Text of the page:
Reverse transcription of human immunodeficiency virus type 1 (HIV-1) is a crucial step in the life cycle initiated
by the viral-coded reverse transcriptase (RT), functioning as RNA- and DNA-dependent DNA polymerase (RDDP
and DDDP) and the ribonuclease H (RNase H). The RNase H functions to degrade the RNA strand of the RNA:DNA heteroduplex,
which makes it an attractive target for rational anti-HIV-1 drug design and development. Although development
of drugs targeting the DNA polymerase have been highly successful, the discovery of drugable inhibitors of HIV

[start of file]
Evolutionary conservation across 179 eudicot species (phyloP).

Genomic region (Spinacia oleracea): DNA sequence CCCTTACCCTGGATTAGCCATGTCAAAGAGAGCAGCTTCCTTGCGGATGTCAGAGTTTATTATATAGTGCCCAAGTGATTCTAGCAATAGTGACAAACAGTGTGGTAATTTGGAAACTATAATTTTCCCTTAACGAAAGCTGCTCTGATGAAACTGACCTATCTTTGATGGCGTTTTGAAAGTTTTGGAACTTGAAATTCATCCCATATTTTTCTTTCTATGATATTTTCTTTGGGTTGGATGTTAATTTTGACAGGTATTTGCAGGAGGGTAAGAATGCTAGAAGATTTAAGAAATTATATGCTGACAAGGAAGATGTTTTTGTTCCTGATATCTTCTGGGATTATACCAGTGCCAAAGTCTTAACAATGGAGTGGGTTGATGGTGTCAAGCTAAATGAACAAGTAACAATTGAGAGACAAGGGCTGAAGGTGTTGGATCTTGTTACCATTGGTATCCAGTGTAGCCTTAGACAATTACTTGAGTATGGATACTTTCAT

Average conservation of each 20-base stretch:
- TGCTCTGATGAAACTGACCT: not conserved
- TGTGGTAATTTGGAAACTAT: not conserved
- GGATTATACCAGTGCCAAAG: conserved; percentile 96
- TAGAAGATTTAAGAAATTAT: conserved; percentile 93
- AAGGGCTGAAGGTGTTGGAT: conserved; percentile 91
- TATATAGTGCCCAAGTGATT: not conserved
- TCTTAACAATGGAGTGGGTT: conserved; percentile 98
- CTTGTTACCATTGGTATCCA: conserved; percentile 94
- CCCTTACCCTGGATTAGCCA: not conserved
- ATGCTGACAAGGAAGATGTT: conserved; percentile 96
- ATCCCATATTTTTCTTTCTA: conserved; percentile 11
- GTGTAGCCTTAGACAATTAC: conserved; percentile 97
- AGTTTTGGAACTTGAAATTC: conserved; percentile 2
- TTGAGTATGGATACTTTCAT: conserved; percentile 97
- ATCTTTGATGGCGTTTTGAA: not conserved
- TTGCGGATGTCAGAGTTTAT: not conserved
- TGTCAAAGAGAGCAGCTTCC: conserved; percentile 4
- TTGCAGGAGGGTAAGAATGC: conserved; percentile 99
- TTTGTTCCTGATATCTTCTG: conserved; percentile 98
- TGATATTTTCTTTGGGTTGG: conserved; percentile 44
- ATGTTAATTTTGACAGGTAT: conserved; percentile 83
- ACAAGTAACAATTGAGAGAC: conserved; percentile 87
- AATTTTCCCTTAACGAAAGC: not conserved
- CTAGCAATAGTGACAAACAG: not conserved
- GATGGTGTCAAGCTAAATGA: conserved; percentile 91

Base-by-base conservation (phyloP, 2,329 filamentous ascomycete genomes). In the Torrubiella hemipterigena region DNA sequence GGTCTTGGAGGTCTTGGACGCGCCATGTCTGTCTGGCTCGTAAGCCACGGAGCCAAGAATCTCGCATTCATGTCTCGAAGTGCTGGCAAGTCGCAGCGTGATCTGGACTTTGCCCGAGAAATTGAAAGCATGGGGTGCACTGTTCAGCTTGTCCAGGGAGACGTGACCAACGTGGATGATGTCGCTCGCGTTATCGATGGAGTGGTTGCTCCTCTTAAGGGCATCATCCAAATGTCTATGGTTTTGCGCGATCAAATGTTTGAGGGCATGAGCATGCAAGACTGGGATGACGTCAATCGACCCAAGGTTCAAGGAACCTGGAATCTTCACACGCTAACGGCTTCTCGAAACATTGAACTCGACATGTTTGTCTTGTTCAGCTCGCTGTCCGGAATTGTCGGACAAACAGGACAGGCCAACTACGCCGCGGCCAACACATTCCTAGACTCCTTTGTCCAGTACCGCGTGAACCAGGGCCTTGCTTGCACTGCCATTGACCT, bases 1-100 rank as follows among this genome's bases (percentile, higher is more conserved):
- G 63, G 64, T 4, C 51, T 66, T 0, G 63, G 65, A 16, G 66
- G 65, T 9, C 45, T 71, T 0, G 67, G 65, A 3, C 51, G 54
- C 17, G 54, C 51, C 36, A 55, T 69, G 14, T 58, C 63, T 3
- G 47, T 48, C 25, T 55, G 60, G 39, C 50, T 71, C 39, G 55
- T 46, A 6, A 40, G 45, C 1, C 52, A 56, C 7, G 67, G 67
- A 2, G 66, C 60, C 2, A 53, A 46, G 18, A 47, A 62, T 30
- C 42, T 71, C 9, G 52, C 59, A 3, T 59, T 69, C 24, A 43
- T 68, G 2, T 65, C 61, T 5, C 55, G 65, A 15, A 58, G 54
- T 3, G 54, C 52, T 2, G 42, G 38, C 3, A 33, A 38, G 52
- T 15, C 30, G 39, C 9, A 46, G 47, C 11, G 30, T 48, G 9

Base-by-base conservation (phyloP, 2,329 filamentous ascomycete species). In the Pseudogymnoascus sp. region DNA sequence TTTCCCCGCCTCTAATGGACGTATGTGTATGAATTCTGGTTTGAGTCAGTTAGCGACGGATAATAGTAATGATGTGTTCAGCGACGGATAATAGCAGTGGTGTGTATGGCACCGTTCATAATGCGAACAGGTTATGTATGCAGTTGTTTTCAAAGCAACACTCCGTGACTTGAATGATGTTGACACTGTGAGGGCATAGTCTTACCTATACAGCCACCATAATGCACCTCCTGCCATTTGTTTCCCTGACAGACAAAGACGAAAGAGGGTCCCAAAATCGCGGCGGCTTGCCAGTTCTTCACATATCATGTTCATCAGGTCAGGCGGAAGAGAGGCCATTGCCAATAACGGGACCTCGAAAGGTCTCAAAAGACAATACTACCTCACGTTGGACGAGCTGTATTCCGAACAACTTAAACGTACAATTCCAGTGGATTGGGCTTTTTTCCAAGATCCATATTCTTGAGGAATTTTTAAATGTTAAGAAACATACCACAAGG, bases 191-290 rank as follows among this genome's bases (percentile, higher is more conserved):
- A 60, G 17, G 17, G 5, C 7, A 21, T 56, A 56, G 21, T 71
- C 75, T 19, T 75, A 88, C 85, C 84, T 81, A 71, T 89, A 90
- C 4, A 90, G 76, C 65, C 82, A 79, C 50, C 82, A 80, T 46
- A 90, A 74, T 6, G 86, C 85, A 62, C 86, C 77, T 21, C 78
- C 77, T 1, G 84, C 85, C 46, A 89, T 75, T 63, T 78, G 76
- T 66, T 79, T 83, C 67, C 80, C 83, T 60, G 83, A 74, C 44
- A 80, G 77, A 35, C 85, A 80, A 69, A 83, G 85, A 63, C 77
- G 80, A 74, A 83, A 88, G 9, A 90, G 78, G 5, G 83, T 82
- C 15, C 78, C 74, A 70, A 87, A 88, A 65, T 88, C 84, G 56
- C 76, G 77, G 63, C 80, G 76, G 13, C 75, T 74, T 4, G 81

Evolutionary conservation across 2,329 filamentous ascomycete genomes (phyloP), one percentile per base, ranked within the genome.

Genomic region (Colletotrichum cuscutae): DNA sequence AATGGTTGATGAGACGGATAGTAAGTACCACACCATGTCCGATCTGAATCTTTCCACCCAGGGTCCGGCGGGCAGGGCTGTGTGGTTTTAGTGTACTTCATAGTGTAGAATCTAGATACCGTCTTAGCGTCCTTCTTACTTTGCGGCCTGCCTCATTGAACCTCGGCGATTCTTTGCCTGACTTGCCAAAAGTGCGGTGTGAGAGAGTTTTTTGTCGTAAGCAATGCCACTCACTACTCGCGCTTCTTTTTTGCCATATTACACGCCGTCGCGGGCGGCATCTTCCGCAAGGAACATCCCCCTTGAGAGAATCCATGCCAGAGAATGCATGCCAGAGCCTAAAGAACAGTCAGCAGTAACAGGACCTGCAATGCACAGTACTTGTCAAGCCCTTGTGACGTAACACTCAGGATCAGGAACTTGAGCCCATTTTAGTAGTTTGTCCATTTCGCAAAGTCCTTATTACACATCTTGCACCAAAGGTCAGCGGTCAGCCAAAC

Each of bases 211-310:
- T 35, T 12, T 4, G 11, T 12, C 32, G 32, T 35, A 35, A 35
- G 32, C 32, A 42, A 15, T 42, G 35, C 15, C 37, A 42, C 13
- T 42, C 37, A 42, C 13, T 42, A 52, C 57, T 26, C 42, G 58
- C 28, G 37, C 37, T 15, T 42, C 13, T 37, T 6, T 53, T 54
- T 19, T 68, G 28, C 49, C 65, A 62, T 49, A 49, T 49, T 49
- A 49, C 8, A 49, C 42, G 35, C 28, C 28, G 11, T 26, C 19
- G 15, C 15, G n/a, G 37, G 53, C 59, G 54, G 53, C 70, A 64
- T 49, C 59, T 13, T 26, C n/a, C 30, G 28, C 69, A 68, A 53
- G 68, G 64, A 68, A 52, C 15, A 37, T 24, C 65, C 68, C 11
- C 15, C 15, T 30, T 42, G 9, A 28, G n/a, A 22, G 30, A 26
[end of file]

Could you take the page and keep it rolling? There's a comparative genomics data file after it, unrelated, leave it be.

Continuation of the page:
RNase H is still in its infancy and none of RNase H inhibitors has reached the clinical development stage currently. This
review describes the recent progress in the HIV-1 RNase H inhibitors, focusing on their chemical feature, mechanism and
the structure-activity relationship (SAR).
Keywords: AIDS, drug design, HIV-1, RNase H inhibitors, RT, SAR.
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